# Photovoltaic Integrated Shunt Active Power Filter with Simpler ADALINE Algorithm for Current Harmonic Extraction

^{1}

^{2}

^{3}

^{4}

^{*}

## Abstract

**:**

## 1. Introduction

## 2. Single-Phase Photovoltaic Shunt Active Power Filter

_{L}, which comprises harmonic component I

_{H}, within the source current I

_{S}. An injection current I

_{inj}is generated after the SAPF is connected; this compensates for the harmonic current, leaving only the fundamental component I

_{1}, as shown below.

_{inj}will comprise a combination of the capacitor charging current I

_{dc}, inverter current I

_{inv}, and PV current I

_{PV}.

_{inv}; second, the maximum power point tracking (MPPT) algorithm is used to control the PV current I

_{PV}; third and finally, the DC voltage control algorithm is used to control the capacitor charging current I

_{dc}. For the capacitor charging current I

_{dc}, there is possibility it is supplied from the grid or the capacitor with both directions. Its value and sign depend on the voltage of the DC link capacitor as when the voltage is overshot, its sign will be positive (discharging) in order to reduce the voltage, and when the voltage is undershot, its sign will be negative (charging) for voltage to increase. The capacitor charging current I

_{dc}is equal to zero when the desired voltage is on point.

_{inv}and the capacitor charging current I

_{dc}**,**respectively. The Adaptive Perturb and Observe (P&O)–Fuzzy algorithm is implemented as the MPPT algorithm [28], due to the fact that it can perform with fast response time and high accuracy. Proportional–integral (PI) was used as the current control algorithm for controlling the steady-state error of the reference current signal [29]. For this particular research work, the unified ADALINE-based fundamental voltage extraction algorithm is used as the synchronizer [30].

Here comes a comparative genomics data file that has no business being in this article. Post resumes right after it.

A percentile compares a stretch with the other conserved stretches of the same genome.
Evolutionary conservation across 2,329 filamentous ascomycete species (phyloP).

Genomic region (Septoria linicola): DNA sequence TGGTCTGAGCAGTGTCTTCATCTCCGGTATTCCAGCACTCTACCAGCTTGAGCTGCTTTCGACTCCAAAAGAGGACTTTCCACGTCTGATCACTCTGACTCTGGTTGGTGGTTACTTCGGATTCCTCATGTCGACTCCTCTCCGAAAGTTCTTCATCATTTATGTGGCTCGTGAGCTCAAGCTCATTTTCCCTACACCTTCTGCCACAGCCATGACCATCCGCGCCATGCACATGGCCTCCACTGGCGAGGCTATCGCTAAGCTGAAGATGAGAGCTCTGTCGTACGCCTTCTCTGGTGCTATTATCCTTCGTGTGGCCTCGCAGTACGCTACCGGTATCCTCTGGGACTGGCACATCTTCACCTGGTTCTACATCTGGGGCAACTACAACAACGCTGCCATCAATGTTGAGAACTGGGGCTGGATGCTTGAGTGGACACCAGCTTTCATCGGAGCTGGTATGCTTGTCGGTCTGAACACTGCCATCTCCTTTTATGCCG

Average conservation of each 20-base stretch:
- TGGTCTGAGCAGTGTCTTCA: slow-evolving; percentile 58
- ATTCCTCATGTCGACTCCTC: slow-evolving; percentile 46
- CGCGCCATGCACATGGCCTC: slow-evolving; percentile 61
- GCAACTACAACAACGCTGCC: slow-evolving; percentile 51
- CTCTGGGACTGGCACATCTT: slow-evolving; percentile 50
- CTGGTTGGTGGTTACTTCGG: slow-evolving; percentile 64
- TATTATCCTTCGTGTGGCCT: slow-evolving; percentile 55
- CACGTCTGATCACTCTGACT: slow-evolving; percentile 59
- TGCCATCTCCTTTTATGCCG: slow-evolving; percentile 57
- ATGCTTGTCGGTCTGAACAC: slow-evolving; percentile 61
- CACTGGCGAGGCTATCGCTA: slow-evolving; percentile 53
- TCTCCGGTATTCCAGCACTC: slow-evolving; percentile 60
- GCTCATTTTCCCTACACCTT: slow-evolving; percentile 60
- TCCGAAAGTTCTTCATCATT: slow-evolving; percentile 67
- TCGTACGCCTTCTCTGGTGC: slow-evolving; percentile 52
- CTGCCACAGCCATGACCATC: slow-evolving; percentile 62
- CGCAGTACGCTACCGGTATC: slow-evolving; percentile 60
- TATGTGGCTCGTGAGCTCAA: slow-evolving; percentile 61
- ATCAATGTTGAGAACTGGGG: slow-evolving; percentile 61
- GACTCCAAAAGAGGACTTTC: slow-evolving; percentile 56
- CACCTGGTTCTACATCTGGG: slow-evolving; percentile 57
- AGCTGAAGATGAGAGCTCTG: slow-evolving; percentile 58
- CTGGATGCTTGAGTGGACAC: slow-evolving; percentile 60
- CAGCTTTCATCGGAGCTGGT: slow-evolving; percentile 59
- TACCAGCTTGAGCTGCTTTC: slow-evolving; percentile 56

## 3. Simpler ADALINE-Based Current Harmonics Extraction

_{s}in digital operation with assigned fundamental frequency ω can be depicted by the nonlinear load current I

_{L}[18,31,32], or

_{an}and W

_{bn}. By rearranging Equation (3) in vector form, the following equations holds:

_{L}, the algorithm is used. The Widrow–Hoff (W-H) method is used because of its updating algorithm that is the main feature of this extraction algorithm [18]. Weight is used as the learning factor in the Widrow–Hoff (W-H) method. However, to reduce complexity of the normal ADALINE, the Modified W-H ADALINE has been proposed. This only uses the first order of the harmonic component as opposed to the n-many harmonic components in the normal Windrow–Hoff ADALINE, as depicted in Figure 3a [18]. It is independent of number of harmonic orders due to the need to only update the two weights of the fundamental component. However, a learning rate α is introduced as a by-product because of the large average square error e produced in this method [18]. Therefore, the weight updating equation becomes

_{H}can be produced as below [19]:

_{s}) represents the fundamental sine component multiplied by its weight factor W. To reimburse harmonic distortion, the inverter current I

_{inv}is used; this is inversely proportional to the harmonic current I

_{H}. Although it is capable of reducing THD below 5%, The Modified W-H ADALINE algorithm still has disadvantages that may lead to the current harmonics extraction being slowed. Extracting current harmonics has basic requirements that it has to fulfil and the unnecessary characteristics that it has do not represent them. Hence, it can be further simplified and improved. The first simplification is made by discarding the periodic signal cosine component. According to the symmetrical theory of AC power systems, the odd function of periodic signals is of the sine component only. This is because odd functions are inversely symmetrical about the y axis. In Equation (3), when W